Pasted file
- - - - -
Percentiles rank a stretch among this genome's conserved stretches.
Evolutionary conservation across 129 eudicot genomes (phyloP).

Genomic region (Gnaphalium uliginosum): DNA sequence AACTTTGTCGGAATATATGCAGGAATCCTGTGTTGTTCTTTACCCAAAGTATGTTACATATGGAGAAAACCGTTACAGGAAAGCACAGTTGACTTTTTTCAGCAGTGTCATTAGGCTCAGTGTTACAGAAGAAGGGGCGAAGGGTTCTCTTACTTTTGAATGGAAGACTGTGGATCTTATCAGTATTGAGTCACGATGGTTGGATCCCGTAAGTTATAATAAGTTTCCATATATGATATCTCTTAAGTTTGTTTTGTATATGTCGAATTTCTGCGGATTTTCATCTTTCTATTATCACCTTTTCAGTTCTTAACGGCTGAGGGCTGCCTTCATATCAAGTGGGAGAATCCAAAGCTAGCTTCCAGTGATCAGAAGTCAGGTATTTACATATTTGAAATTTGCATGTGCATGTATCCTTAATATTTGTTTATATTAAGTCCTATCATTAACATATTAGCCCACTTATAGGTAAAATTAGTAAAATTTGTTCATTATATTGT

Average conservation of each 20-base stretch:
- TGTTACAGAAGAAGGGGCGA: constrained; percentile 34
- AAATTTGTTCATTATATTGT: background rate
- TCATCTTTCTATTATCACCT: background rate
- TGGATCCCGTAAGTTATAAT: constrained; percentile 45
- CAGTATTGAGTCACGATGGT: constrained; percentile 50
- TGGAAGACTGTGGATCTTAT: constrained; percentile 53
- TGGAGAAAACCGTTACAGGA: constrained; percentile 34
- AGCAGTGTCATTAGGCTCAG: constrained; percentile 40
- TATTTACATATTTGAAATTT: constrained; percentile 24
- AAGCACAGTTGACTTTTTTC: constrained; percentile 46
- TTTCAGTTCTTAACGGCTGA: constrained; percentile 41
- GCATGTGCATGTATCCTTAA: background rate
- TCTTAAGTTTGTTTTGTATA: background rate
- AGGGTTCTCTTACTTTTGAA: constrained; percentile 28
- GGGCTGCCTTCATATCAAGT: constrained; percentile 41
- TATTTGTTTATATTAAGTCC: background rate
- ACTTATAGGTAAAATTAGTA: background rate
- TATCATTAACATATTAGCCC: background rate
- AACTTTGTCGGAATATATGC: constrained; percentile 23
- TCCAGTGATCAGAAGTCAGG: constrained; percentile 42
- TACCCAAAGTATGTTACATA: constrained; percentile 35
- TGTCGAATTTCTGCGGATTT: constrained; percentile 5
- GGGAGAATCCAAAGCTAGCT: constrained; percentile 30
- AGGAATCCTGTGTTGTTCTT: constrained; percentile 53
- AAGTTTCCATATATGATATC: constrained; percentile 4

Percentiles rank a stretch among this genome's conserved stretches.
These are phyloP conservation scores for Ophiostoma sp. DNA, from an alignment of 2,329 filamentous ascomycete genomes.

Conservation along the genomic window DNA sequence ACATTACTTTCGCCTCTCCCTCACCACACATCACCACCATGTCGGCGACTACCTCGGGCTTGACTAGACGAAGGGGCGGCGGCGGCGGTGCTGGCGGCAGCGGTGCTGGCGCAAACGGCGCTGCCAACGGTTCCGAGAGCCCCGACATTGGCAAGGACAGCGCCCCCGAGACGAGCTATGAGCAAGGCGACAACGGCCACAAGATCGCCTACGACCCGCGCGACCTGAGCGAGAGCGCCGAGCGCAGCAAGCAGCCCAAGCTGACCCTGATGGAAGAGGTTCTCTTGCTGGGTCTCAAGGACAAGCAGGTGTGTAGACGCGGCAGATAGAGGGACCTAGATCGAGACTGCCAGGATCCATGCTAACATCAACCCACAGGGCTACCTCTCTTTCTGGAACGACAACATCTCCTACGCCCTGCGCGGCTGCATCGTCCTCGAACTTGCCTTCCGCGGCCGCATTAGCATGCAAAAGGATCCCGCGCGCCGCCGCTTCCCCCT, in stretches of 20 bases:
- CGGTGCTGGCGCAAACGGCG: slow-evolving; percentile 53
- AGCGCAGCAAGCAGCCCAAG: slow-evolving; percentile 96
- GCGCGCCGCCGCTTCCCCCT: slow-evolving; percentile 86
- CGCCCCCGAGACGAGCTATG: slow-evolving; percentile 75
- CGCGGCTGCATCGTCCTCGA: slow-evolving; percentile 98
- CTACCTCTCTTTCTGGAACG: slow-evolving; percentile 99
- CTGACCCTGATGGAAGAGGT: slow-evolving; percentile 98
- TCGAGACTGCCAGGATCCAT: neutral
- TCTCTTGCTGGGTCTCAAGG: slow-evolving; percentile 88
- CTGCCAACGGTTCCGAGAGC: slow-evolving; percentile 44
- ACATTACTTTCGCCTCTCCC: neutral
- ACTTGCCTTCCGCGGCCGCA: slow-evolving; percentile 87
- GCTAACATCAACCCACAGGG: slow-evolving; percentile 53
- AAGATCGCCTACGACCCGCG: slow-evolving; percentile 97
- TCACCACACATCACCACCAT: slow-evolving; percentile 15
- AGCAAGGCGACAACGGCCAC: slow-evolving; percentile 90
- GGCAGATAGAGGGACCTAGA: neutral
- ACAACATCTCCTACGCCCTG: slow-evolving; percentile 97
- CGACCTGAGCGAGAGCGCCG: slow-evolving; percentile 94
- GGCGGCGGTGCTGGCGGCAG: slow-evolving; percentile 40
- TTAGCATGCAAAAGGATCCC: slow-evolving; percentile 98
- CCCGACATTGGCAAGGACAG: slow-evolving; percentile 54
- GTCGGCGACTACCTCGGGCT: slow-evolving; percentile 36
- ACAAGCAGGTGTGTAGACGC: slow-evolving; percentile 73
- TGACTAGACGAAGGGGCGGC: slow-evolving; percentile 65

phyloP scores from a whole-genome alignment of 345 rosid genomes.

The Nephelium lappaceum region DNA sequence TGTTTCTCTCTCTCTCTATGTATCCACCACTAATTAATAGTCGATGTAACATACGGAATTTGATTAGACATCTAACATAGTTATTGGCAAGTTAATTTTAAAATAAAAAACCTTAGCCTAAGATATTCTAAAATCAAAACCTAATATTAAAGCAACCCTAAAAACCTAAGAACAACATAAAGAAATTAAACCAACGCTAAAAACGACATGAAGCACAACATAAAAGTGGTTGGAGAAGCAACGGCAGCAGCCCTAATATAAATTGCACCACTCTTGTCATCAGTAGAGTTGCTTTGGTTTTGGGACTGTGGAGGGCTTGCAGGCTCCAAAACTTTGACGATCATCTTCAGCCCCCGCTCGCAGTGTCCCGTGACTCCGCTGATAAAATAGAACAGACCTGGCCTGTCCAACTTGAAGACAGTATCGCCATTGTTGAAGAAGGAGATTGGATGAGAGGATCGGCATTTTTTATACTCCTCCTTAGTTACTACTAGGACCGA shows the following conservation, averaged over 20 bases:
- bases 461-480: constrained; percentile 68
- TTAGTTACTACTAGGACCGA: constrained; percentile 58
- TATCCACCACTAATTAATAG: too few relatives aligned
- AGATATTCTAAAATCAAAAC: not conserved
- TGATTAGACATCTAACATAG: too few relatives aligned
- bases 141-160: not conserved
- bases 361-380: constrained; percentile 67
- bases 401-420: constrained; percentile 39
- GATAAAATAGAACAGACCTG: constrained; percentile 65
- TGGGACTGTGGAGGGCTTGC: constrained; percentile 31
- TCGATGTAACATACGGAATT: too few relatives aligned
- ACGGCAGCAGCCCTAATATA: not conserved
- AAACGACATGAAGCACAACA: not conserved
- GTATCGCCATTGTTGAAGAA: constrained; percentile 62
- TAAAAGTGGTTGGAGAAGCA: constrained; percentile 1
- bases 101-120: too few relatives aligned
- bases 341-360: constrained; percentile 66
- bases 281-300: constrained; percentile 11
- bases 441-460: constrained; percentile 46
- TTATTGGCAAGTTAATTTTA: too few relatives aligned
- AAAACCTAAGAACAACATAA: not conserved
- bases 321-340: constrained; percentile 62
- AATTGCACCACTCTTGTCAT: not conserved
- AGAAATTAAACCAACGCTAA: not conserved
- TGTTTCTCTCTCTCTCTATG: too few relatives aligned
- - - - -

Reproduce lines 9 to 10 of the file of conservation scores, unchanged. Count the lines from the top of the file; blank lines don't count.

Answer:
- CAGTATTGAGTCACGATGGT: constrained; percentile 50
- TGGAAGACTGTGGATCTTAT: constrained; percentile 53